The ultimate secret truth of jazz is that there’s no going back. Still, what fan of jazz vocals can resist a little nostalgia for the 1950s when the likes of Ella Fitzgerald, Billie Holiday, Carmen McRae, Sarah Vaughn and Dinah Washington were all on the scene? In that light, the week after the death of Annie Ross might not have been an ideal time to audition Allegra Levy‘s “Lose My Number.” Or maybe it was. Levy’s voice doesn’t have Ross’ sparkle or her insouciant sass, but, damn, she’s fearless. Who else would dare write lyrics to a program of nine snaky, boppish lines by the trumpeter John McNeil? Levy’s generation is tagged with being post-ironic, an accusation that five minutes on Twitter will render laughable, but her  lyrics are nicely mordant and in a cool sort of way, as weltschmerzy as Lorenz Hart’s. Love songs for the “Modern Love” generation.  “Livin’ Small” makes McNeil’s coiling melody into a post-Crash update to “The Folks Who Live On The Hill” or “I Can’t Give You Anything But Love.” “Strictly Ballroom” is a boppish, Lambert, Hendricks and Ross-ish update of Berlin’s “I Won’t Dance” (“I wish when you held me it was only in highest esteem.“) while “Tiffany” is a daydream of luxury with a songful bass solo by Carmen Rothwell and a glittering, diamond necklace of a piano solo from Carmen Staaf, who dazzles throughout. Indeed, the trio, driven by drummer Colleen Clark, almost steals the show while McNeil delivers a trumpet benediction on three tracks. “Lose My Number” is a keeper in every way.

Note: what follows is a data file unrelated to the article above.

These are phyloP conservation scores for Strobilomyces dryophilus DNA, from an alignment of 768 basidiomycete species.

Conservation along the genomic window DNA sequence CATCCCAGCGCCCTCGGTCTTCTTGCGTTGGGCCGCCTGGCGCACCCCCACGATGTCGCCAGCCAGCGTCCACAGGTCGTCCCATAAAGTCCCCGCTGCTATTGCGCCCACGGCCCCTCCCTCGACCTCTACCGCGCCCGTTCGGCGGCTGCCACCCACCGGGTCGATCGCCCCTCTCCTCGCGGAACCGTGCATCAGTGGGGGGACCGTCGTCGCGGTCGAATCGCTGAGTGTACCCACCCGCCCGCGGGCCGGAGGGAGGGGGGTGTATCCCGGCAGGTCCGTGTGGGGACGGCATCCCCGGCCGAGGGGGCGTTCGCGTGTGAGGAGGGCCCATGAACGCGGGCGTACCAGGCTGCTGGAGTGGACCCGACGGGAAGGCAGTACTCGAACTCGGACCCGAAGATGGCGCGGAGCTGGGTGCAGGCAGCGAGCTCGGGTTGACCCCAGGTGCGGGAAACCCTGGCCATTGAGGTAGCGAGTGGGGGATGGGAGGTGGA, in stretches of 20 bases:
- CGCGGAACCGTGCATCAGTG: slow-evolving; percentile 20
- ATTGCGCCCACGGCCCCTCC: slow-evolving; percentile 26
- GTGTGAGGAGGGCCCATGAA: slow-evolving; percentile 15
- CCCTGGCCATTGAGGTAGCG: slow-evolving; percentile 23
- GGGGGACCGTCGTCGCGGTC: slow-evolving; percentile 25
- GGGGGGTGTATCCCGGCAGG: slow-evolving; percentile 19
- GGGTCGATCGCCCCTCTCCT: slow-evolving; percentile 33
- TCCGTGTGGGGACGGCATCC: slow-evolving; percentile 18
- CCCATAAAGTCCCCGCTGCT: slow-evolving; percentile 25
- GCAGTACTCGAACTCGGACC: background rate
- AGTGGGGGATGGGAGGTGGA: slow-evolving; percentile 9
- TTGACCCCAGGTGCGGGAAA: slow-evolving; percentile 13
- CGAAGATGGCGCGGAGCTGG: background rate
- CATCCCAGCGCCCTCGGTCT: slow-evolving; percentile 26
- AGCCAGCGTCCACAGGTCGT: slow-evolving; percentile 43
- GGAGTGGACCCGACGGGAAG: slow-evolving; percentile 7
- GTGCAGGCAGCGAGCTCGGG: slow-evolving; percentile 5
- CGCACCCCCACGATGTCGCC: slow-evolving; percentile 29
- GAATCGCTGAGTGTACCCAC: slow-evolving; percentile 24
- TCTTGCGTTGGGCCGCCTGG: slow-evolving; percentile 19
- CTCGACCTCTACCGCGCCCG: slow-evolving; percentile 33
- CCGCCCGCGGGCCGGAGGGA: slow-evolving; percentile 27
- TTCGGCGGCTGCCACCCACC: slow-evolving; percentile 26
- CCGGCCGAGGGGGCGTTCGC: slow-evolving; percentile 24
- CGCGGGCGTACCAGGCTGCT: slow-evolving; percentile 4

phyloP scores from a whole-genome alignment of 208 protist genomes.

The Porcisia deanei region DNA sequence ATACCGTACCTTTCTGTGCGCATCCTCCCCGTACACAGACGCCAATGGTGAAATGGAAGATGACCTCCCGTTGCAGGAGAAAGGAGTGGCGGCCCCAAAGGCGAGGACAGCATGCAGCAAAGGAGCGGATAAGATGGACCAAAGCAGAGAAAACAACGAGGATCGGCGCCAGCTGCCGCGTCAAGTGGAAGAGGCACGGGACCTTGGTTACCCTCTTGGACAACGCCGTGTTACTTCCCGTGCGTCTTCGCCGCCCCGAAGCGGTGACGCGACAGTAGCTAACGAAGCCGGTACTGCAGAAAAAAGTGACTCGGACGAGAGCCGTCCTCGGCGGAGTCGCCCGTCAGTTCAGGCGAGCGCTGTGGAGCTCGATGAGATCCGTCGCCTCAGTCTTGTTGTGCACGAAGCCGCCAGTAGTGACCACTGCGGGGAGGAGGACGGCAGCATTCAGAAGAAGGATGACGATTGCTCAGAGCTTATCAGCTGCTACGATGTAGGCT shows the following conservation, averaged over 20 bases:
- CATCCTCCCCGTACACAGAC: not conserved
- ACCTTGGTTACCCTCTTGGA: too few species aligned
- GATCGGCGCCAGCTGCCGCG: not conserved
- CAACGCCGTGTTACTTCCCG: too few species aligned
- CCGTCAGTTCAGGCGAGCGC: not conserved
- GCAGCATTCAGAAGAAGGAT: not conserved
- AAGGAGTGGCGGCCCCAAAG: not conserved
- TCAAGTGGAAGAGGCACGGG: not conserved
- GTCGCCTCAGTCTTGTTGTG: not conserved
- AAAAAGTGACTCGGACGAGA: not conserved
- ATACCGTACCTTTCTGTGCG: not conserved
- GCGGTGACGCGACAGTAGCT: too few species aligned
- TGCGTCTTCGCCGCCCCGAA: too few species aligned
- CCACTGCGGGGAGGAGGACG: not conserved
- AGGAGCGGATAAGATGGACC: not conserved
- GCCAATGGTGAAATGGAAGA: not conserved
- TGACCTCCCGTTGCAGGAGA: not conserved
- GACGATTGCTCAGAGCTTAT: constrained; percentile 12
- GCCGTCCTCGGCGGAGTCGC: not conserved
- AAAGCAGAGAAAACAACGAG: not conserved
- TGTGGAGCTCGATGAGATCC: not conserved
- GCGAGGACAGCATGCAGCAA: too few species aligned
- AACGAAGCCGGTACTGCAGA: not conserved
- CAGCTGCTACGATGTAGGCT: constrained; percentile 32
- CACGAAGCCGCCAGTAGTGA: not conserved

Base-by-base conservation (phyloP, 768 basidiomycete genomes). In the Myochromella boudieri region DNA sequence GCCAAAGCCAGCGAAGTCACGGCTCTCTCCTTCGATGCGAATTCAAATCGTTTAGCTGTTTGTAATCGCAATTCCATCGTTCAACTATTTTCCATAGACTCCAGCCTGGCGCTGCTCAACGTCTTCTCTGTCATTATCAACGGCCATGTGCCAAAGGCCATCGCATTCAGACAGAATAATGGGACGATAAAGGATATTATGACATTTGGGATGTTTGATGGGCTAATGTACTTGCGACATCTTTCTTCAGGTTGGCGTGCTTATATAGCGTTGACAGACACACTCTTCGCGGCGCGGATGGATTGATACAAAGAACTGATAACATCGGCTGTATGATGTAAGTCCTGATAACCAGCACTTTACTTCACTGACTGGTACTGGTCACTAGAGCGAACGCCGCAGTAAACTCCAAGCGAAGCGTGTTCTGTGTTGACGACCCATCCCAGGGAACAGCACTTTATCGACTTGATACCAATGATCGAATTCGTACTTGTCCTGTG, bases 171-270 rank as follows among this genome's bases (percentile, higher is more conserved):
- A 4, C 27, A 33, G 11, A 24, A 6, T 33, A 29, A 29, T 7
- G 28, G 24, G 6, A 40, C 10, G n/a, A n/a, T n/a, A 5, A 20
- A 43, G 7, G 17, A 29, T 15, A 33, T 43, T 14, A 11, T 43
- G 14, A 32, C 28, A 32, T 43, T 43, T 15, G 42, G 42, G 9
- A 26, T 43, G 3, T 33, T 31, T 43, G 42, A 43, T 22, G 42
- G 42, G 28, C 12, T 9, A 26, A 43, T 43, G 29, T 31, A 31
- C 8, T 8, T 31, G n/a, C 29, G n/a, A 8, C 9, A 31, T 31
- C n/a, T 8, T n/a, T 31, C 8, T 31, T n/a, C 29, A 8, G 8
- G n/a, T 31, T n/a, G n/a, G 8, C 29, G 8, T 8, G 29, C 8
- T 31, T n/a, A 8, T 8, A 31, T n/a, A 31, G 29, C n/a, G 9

Camila Nebbia - AuraWhen ears&eyes records sent a record of new music from Buenos Aires, I wasn’t sure what to expect, but it certainly wasn’t the bristling, whip-smart and fiercely committed music that I found on “Aura.” Saxophonist and composer Camila Nebbia‘s compositional style occupies the increasingly porous borderlands between jazz and contemporary classical music. She draws from the large ensemble strategies of Anthony Braxton, the rhythmic cycles of Anna Webber’s big band work and the attention to sound and timbre of the Association for the Advancement of Creative Musicians. There are echoes of tango in the arcing glissandos in the strings, and the revolutionary fervor of tenor saxophonist Gato Barbieri’s early ensembles on Impulse. Those records had an explicitly political subtext that’s suggested in Nebbia’s “La desintegracio?n,” which alternates order and chaos until sharp orchestral tuttis slam the door. Like Barbieri’s ensembles, Nebbia’s nine musicians play with a jostling looseness. Soloists elbow their way to the front of the sonic picture, say their piece and step back, like speakers at a student protest. It’s wonderfully fresh and exciting and even the unadorned sonics add to the DIY authenticity of the project.


The saxophonist Jane Bunnett once told me that “once the clavé gets inside you, you hear clavé everywhere.” The five-beat heart of Cuban rhythm is as close as music comes to an irresistible force, and it’s the best thing about Kemuel Roig‘s “Genesis.” Like a lot of artists in their debut statements, the Cuban-born pianist, composer and arranger throws everything he has at this one: dreamy arrangements, churchy power ballads, movie-theme melodies and even a tender ballad dedicated to Roig’s young son. Here, as occasionally elsewhere, things can get a little too pretty, but then the irresistible rhythm kicks in to sweep you away. Roig is also a playful soloist and a witty arranger. Setting Joe Henderson’s “Inner Urge” to a 6/8 Afro-Cuban rhythm for Chris Potter was a shrewd acknowledgement of the tenor player’s rhythmic strength. More Potter in clavé, please.